This does not necessarily mean that cultural differences tend to diminish. On the contrary, it is more a question of integration, or even a global mix of cultures that are distributed: at the risk of falling into clichés, you can meet Japanese people who are more relaxed than Senegalese and Chinese people who are more maniacal than Germans! Finally, the more different styles you experiment with, the more likely you are to find the right tone to optimize the results in each situation, which will necessarily be different from another. In this respect, I would rather talk about international leadership than geographical leadership.

What qualities have you had to and been able to develop as a "World Manager"?

Living in different countries means being able to benefit from not just one but many cultures. This cultural richness can be experienced as a strength and yet each new country brings new ways of seeing and thinking. My son, born in South Korea, having grown up in France, Senegal and the United Arab Emirates, rightly remarked to me when he arrived in Hong Kong: The more you know, the less you know. Although he had already been exposed to four different countries, this young teenager had to rethink his reference points and his reading grid to evolve serenely in this new environment, as did the rest of the family. A beautiful lesson in humility. This is undoubtedly the first indispensable quality, as well as open-mindedness: Accepting not to know, knowing how to free oneself from pre-established patterns and having an unwavering desire to understand without pre- judging .

During my first expatriation, in Saudi Arabia, I worked with 21 nationalities, it was a culture shock, but also an incredible richness. It certainly requires a great deal of mental gymnastics to grasp the different points of view, but it is also a godsend to consider a problem from different angles. Finally, understanding the culture is a way to better appropriate it and then see how to turn it to our advantage. Sometimes I have had to go against cultural codes in order to be more productive. In Korea, for example, approval processes are based on seniority: A junior cannot have a file approved by his manager without going through his senior colleague, even if the latter does not report to him. This way of working had to be broken - not without difficulty - in order to gain in efficiency within the team. This is easier to impose when you come from abroad, because whatever the country, habits die hard!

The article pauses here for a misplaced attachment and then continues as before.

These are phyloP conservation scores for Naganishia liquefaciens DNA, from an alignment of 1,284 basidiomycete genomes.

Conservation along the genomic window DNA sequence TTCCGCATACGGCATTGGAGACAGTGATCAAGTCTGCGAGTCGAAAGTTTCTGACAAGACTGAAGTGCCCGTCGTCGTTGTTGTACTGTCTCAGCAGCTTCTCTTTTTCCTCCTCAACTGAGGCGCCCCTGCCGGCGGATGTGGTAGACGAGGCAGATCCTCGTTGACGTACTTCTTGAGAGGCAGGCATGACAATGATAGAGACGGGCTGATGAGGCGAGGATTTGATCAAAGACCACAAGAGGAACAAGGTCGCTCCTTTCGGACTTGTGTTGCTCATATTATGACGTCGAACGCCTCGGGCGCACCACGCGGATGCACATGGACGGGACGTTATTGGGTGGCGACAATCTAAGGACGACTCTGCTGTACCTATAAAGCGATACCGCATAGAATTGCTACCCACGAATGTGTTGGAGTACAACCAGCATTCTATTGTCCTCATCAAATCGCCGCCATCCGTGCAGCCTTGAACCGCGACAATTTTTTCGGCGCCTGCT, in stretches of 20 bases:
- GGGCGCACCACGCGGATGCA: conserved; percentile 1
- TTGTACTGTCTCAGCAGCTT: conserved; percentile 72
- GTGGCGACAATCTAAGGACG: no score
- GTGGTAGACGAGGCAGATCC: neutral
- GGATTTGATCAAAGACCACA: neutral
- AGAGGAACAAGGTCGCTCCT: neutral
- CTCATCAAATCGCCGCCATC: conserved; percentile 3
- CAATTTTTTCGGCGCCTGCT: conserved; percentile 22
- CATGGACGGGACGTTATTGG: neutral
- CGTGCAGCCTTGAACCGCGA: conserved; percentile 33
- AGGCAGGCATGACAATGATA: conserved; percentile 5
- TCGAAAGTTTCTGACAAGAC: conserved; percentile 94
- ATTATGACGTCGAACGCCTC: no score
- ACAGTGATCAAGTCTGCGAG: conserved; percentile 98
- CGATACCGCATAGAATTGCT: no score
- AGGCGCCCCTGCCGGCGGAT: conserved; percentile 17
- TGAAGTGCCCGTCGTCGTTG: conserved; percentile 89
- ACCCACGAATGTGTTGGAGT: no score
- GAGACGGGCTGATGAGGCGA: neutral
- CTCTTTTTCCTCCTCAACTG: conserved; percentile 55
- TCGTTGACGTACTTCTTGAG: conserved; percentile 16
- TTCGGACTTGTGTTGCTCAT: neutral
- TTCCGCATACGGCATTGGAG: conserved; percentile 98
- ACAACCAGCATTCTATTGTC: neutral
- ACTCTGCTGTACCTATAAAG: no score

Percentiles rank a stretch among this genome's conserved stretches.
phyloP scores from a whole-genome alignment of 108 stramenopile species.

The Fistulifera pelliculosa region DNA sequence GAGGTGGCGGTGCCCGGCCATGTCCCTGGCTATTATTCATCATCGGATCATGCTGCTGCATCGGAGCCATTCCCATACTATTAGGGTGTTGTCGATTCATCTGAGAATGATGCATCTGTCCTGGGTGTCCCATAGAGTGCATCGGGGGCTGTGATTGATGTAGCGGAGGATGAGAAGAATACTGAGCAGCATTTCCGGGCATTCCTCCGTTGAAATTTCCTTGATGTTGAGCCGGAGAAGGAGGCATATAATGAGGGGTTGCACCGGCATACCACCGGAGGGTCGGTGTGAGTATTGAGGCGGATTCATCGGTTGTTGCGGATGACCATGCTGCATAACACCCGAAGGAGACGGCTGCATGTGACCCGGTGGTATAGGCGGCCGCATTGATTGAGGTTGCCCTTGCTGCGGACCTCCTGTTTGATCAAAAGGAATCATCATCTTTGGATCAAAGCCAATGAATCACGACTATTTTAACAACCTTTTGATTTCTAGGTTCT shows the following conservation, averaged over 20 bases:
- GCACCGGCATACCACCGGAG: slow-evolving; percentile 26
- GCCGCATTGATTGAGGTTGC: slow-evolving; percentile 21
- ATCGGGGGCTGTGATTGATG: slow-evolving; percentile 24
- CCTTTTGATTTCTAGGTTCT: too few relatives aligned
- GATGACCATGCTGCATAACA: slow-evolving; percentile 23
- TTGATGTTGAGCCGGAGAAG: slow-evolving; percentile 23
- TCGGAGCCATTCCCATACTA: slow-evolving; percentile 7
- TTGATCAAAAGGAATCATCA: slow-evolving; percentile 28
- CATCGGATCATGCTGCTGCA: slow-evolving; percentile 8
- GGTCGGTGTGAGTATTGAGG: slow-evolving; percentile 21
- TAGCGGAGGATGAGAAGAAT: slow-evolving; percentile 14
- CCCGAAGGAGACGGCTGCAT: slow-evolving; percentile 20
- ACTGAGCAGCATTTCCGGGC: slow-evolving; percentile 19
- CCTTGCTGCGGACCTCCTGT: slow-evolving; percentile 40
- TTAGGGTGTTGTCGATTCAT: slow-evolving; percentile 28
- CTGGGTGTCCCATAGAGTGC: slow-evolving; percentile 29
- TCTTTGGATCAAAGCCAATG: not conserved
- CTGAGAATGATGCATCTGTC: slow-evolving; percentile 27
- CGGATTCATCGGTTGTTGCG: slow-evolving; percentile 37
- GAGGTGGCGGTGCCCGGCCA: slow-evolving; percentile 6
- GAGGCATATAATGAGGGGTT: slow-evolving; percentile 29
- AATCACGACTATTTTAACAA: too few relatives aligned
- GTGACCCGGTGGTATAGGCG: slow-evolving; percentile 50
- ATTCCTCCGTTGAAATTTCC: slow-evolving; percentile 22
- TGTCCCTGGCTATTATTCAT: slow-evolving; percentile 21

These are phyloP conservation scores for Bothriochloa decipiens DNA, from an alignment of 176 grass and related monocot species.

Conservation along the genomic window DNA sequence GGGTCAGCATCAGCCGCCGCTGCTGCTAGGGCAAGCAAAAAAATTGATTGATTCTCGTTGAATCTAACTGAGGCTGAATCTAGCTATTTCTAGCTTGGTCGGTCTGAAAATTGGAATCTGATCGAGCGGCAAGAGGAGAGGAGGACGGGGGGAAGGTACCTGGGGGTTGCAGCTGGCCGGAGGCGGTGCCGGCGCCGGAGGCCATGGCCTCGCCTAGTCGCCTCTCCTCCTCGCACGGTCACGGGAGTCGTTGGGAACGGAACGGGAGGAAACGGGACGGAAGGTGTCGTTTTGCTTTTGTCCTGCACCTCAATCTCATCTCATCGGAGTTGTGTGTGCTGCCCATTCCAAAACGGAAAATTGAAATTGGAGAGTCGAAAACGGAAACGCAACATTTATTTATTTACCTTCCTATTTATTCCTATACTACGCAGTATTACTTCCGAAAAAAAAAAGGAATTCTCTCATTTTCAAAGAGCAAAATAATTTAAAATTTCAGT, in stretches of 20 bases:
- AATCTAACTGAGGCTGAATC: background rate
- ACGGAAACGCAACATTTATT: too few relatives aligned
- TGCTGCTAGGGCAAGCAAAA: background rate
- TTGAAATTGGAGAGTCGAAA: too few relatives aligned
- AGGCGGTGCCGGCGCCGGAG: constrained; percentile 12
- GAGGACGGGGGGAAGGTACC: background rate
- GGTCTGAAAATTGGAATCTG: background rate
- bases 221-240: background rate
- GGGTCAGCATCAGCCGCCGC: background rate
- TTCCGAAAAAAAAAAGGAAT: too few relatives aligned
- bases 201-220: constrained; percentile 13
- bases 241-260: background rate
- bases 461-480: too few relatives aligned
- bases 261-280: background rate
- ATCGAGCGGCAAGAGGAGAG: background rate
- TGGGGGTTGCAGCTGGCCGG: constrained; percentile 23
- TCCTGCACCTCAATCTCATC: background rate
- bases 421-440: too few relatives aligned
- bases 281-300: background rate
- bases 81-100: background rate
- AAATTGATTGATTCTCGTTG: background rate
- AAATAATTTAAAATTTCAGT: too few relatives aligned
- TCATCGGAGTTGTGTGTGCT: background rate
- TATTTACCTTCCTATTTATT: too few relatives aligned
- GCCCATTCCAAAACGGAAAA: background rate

Sometimes I have had to go against cultural codes in order to be more productive.

 

If you had some advice to give to our alumni willing to embark on the "serial expat" adventure?

eally ‘live’ the country. First of all, you listen, you look, you don't judge, you try to understand and learn... Above all, don't impose yourself and accept that others think and act differently because of their language, their culture and their history. In Korea, for example, don't be surprised if the locals push you around in the street without apologizing. Not knowing your social status, they simply don't know how to approach you as the politeness is different depending on your status. Korea has also been regularly forcibly invaded, resulting in a distrust of foreigners. Once you know this, you are no longer offended by these reactions and once you make the effort to integrate, you can discover how warm and lively Koreans are.

Furthermore, because expatriation confronts you with differences in a strong and immediate way, it will perhaps bring out your own personality traits and your ability or inability to adapt more quickly. It is a real "personality catalyst". The challenge is to select from all the experiences you have had, the right "ingredients" to find the right way to fulfil yourself in your host country. A sort of international cuisine or mixology in short!